Illinois the local newspaper reports that the General Electric plant
is laying off another 56 workers and their jobs are being moved
to Apodaca, Mexico and Vega Alta, Puerto Rico. So far I haven’t
noted any protest by local or state politicians otherwise known
for their concerns over the influx of “illegals.”
Immigrants have once again become the target of xenophobic voices
who seek to blame the reported 12 million “illegals” for
every evil under the sun, taking jobs and draining social services.
In the spirit of the Anti-Exclusion Act of 1882, which sought to
keep Chinese “coolies” from U.S. shores, the House of
Representatives bill passed last December, under the sponsorship
of Rep. James Sensenbrenner (R-WI), would transform millions of
undocumented families into criminal felon families. With visions
of building the “Great Wall of the Southwest,” the bill’s
flair for the police state is embellished by a provision that criminalizes
anyone who provides assistance to undocumented workers.
Unfortunately, the Senate’s “compromise” bill sponsored
by Senators Kennedy (D-MA) and McCain (R-AZ) constitutes a compromise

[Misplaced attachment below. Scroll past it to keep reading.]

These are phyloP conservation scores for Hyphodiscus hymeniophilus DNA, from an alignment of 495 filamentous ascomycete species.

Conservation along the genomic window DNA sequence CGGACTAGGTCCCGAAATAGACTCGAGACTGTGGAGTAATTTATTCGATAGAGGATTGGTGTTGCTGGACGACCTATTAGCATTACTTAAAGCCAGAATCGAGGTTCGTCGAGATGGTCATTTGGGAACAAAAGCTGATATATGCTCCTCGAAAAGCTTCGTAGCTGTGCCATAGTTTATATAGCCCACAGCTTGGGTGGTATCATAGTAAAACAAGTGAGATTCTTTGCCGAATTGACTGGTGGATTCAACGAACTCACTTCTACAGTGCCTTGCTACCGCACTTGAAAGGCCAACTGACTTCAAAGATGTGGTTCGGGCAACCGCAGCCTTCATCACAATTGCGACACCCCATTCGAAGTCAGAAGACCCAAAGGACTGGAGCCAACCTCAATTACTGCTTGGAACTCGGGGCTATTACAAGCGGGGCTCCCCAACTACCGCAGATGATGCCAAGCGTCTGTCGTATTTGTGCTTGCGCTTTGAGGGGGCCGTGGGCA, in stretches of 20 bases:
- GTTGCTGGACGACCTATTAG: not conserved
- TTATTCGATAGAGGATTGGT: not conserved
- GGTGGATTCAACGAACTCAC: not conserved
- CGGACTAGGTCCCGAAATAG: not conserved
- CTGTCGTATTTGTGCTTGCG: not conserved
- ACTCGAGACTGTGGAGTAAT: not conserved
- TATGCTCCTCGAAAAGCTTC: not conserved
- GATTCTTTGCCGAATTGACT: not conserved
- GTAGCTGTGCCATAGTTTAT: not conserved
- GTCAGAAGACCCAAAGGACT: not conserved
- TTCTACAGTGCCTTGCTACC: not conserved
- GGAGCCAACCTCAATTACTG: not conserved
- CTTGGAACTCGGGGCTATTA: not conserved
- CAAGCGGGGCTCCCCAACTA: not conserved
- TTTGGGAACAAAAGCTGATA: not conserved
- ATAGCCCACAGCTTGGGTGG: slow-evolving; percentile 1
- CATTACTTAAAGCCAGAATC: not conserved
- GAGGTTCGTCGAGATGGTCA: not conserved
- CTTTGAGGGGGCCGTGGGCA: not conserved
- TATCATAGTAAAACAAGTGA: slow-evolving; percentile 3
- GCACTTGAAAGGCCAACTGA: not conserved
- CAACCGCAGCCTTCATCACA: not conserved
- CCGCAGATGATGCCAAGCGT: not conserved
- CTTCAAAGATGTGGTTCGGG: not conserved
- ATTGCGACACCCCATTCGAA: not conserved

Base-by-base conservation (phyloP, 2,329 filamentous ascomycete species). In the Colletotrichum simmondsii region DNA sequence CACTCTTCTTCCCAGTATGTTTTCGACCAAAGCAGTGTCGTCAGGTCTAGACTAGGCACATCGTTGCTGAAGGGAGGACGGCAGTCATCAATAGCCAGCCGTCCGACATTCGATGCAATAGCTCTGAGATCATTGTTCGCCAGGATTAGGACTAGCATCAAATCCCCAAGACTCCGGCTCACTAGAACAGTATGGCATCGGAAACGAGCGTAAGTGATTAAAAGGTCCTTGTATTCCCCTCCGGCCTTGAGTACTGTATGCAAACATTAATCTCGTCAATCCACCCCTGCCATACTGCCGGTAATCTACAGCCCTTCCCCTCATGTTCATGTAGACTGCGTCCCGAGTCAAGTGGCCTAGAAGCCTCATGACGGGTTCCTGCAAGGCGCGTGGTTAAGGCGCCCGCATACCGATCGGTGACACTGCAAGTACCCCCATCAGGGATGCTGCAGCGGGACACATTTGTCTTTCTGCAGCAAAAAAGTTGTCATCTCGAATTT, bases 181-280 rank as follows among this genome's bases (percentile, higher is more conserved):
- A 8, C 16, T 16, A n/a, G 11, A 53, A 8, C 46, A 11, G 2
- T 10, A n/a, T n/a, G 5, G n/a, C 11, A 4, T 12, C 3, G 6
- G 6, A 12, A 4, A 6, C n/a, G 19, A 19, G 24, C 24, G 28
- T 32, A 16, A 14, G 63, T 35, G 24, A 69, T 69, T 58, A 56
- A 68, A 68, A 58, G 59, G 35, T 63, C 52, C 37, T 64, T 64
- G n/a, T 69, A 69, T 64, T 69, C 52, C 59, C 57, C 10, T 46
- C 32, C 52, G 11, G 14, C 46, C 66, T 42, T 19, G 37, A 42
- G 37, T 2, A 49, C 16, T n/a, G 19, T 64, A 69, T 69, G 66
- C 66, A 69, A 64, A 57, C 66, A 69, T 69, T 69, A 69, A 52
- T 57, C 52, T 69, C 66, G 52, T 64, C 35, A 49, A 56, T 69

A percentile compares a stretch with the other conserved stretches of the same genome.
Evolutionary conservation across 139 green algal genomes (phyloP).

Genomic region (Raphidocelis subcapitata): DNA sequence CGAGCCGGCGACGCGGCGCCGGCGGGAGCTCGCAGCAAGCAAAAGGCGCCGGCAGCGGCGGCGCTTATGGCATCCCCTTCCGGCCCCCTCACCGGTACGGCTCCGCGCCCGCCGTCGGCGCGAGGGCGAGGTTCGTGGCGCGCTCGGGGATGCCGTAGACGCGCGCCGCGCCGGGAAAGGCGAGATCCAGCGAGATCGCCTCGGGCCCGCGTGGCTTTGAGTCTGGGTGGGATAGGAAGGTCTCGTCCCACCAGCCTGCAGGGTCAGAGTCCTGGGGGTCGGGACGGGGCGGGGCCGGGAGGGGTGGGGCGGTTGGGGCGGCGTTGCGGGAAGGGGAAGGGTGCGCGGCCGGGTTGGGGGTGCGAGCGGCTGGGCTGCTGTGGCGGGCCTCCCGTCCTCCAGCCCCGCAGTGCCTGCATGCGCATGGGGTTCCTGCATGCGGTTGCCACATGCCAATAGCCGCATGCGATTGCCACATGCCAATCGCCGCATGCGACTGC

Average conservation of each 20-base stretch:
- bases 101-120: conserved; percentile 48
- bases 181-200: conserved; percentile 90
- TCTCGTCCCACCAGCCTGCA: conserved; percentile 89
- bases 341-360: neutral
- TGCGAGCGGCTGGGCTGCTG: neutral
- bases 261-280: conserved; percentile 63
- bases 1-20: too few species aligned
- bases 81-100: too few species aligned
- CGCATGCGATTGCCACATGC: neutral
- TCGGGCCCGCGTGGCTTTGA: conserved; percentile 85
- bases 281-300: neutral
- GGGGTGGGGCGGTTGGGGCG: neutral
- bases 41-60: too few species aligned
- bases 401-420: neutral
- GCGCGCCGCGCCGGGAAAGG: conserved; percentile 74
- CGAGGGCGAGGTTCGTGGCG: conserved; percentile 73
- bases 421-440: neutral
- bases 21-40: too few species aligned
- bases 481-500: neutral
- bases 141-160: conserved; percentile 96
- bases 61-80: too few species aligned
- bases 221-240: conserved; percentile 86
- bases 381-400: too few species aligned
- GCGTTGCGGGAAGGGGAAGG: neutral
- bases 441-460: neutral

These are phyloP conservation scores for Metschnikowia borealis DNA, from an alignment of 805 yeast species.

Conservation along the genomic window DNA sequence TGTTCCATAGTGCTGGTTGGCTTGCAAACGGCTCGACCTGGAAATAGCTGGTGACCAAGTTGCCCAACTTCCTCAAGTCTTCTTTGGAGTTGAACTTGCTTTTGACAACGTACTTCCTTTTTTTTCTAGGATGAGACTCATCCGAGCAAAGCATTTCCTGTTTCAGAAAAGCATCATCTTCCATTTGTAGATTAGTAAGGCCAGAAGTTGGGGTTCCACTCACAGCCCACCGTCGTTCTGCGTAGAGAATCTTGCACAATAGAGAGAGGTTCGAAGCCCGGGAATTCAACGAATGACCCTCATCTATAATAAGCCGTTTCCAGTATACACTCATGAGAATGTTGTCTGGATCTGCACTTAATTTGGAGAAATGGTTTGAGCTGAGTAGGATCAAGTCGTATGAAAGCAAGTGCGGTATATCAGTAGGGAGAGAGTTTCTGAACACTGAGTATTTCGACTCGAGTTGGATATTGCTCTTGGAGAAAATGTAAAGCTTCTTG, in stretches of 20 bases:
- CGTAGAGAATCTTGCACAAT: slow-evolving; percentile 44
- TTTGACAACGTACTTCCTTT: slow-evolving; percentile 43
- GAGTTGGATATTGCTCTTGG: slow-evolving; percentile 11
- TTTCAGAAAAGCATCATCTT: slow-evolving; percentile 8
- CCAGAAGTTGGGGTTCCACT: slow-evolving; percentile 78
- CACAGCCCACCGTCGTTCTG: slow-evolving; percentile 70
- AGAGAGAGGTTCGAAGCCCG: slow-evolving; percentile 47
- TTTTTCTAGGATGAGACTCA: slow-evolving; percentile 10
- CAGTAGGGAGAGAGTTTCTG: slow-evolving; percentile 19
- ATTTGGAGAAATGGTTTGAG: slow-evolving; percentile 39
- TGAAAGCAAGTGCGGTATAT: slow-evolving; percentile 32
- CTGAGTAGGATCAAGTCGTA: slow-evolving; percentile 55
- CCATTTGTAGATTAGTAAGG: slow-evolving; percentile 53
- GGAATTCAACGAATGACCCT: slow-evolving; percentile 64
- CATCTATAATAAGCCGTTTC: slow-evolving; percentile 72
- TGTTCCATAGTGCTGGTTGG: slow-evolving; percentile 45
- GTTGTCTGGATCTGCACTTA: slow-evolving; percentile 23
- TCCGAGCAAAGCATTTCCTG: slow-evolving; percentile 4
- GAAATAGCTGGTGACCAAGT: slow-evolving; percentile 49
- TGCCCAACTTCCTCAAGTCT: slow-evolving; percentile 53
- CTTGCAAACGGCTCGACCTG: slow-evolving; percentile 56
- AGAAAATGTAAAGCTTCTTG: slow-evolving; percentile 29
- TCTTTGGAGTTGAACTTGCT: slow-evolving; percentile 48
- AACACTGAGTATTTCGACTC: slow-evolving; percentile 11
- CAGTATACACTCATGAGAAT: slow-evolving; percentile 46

only in the justice it also denies to immigrant workers. The bill
proposes stepped-up border enforcement measures, but no border wall
with Mexico. It would raise the wall of second-class status for
immigrants consigned to labor’s bargain basement in a greatly
expanded “guest workers” program. This proposed ten-year
guest worker system represents another way to permanently structure
a large, two-tier workforce into the U.S. economy, as the AFL-CIO’s
executive council recently charged. The result can only lead to
a further deterioration in the quality of the job market, as once
decent-paying, permanent jobs continue to be transformed into temporary,
benefit-starved jobs employing foreign “guests” who will
be inherently more vulnerable to employer abuse.
folks in Congress likely assumed they could tighten the immigration
knot without worrying about what those directly affected by more
restrictive legislation thought about all this. They were mistaken.
In a display of grassroots activism as unprecedented as it is understandable,
immigrants responded. Mass protest marches involving millions have
made it clear that immigrants want what everyone else wants—equality.
The mass marches had the effect of a depth charge on the narrow
liberal-conservative debate over immigration. The sea of humanity
in the streets from coast to coast conveyed with a previously unseen